The Philippines top law enforcement official says the authorities were offered significant bribes to release the Chinese nationals arrested last week for illegally working in the online gambling business.
Last Friday, National Bureau of Immigration and Department of Justice officers raided the Fontana Leisure Park & Casino in the Clark Freeport Zone, arresting 1,316 Chinese nationals who were found working as call center staff for an online gambling operation.
The arrested suspects, none of whom had applied to work in the Philippines, are in the process of being deported for overstaying their welcome and violating the conditions of their tourist visas.
On Tuesday, Philippines Justice Secretary Vitaliano Aguirre II raised eyebrows when he claimed that Department of Justice officials had been offered bribes to release the arrested workers.
The Inquirer quoted Aguirre saying these bribes had ranged up to P200k (US $4k) for each worker, which would total an astonishing P263.2m ($5.3m) for the lot. (Seriously, has anyone x-rayed these workers to see if they all swallowed diamonds during the raids?)
As impressive as that total might be, Aguirre said the bribes weren’t enough to deter officials from their fight against crime and corruption. Aguirre had a simple message for lawbreakers: “Break it and we will go after you.”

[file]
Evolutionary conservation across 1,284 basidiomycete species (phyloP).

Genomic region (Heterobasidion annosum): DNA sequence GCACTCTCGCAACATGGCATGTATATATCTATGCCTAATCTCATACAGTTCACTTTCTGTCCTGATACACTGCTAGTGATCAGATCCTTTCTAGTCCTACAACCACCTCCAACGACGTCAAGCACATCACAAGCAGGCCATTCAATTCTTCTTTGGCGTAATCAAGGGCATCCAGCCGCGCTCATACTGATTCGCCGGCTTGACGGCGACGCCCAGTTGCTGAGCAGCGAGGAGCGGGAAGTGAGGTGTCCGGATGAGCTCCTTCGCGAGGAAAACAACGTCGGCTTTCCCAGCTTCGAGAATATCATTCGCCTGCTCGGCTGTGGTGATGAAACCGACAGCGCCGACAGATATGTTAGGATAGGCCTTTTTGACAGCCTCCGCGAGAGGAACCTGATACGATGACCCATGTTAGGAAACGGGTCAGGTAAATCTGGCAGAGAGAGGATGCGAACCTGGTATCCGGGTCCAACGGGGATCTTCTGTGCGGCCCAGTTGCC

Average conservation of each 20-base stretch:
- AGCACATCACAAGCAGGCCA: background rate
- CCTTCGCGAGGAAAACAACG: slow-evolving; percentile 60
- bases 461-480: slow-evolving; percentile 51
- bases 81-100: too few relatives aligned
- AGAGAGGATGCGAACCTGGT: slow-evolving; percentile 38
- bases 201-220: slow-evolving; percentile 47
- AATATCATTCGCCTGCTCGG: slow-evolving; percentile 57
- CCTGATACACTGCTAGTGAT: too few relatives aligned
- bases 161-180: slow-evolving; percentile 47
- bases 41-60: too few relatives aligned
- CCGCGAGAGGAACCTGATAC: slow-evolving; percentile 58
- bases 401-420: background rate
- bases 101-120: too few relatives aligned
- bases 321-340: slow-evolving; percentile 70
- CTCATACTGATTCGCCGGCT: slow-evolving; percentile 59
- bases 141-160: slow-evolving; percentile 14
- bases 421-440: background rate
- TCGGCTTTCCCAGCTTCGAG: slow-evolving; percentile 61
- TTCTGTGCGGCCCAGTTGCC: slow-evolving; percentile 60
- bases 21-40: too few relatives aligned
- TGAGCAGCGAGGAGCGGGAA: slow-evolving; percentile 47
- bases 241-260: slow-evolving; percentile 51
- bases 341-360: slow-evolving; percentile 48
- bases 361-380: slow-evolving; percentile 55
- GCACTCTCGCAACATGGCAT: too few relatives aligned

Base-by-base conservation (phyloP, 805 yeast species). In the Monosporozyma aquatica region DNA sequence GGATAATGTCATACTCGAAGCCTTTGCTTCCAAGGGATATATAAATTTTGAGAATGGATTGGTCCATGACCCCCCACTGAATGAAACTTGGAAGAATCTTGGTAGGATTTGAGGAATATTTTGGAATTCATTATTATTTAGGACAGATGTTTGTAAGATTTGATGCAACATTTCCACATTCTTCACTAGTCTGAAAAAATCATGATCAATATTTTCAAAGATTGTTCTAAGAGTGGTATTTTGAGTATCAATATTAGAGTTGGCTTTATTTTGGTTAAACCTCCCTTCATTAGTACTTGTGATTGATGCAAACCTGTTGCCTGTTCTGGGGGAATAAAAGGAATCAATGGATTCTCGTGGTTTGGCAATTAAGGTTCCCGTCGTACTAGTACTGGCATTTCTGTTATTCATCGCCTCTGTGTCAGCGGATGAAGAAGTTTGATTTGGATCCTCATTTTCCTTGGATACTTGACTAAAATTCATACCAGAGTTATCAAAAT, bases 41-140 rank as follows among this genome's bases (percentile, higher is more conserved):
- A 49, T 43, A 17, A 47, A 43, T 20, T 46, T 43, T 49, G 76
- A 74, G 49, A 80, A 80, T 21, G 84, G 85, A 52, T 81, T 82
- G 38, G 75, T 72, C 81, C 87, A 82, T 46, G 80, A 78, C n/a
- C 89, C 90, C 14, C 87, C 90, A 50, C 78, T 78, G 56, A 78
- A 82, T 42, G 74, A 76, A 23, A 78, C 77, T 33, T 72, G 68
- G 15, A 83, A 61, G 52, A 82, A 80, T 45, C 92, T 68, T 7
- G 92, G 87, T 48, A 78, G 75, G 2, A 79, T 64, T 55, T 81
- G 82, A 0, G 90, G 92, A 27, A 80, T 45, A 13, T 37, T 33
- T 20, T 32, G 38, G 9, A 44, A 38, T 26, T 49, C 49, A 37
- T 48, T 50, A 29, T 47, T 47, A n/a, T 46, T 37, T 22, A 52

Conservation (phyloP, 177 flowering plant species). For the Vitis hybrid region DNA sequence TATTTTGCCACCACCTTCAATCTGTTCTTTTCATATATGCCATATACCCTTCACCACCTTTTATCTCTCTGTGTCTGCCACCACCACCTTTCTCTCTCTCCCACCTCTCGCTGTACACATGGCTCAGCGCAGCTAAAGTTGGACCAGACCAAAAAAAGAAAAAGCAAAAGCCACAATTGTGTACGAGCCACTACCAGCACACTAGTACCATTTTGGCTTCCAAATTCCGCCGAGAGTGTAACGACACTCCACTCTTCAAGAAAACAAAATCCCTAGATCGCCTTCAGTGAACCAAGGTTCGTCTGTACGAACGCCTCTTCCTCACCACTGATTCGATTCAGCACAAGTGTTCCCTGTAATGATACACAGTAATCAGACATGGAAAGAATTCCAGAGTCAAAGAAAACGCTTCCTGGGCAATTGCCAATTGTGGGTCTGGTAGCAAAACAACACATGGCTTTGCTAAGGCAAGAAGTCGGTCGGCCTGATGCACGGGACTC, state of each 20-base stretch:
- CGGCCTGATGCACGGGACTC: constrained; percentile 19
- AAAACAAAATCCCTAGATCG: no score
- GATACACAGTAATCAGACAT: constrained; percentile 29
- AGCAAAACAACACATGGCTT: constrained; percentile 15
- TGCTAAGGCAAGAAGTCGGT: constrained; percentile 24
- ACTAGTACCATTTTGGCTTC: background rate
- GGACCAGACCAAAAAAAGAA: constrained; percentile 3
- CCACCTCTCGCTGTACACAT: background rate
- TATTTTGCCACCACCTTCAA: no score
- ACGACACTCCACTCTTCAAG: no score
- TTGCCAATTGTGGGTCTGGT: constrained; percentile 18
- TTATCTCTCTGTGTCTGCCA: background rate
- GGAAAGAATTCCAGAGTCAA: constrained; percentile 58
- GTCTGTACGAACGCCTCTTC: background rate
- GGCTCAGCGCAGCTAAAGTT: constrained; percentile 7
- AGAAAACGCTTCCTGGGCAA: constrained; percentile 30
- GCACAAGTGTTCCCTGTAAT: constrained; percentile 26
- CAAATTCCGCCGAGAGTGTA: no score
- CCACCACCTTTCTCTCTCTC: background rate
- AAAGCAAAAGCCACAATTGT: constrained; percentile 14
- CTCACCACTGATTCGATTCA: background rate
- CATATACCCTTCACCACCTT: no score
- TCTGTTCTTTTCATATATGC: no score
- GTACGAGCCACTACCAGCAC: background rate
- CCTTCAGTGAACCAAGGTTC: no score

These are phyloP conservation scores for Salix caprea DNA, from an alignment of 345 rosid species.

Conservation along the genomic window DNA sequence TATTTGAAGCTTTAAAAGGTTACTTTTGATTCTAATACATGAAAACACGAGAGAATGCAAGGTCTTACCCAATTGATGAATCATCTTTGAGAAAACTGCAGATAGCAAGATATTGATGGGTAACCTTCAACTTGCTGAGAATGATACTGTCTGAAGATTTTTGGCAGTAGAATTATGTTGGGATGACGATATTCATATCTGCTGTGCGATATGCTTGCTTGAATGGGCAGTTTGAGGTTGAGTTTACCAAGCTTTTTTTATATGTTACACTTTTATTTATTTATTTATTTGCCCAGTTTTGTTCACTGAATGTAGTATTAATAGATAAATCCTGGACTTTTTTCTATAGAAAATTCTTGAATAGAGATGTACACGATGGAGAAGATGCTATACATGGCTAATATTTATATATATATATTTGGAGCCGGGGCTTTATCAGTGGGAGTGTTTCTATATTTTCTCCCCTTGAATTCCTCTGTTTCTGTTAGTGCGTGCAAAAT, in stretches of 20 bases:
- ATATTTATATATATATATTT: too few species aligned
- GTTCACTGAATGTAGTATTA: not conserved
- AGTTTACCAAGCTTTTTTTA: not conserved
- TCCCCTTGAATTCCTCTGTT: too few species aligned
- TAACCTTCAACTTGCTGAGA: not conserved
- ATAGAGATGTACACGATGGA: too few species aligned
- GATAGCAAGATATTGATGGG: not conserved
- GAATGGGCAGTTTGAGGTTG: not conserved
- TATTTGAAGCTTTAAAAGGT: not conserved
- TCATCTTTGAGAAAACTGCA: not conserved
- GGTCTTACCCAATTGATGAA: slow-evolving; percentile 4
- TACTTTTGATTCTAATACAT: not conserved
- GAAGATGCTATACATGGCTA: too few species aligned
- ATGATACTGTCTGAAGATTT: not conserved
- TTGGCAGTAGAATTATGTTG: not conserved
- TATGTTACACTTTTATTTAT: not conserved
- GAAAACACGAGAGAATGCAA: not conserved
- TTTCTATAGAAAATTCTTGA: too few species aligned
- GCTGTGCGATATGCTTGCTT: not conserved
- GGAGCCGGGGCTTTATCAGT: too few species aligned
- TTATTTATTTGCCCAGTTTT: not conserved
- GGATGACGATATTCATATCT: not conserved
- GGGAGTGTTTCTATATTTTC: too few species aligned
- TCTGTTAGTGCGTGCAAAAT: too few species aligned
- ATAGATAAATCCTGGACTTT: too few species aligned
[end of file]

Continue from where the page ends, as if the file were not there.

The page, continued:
Bureau of Immigration spokesman Tonette Mangrobang claimed the Chinese workers had been engaged in “an unlicensed online gaming business.” The Inquirer claimed the workers were supporting the online gambling operations of Jack Lam, who operates the Fontana casino. Lam is also the chairman of the Jimei Group, a leading Asian casino junket operator.
In April 2015, Lam’s online gambling operations were the subject of a blistering op-ed by Manila Times journalist Erwin Tulfo, who accused Lam of operating without the permission of the Philippine Amusement and Gaming Corp (PAGCOR). Tulfo also accused Lam of issuing ‘sub-licenses” to Chinese and Korean nationals and, perhaps presciently, claimed Lam’s online dealings had “gained the ire” of certain immigration officials.
Last Friday’s arrests followed a similar sweep in September that netted 154 Chinese nationals working at a different online gambling operation at the Clark Freeport. That was followed by last month’s bust of an illegal online gambling operation in Makati at which 50 Chinese nationals were detained. The Philippines is in the process of restructuring its online gambling market to require all operators to hold a PAGCOR offshore gaming operator (POGO) license.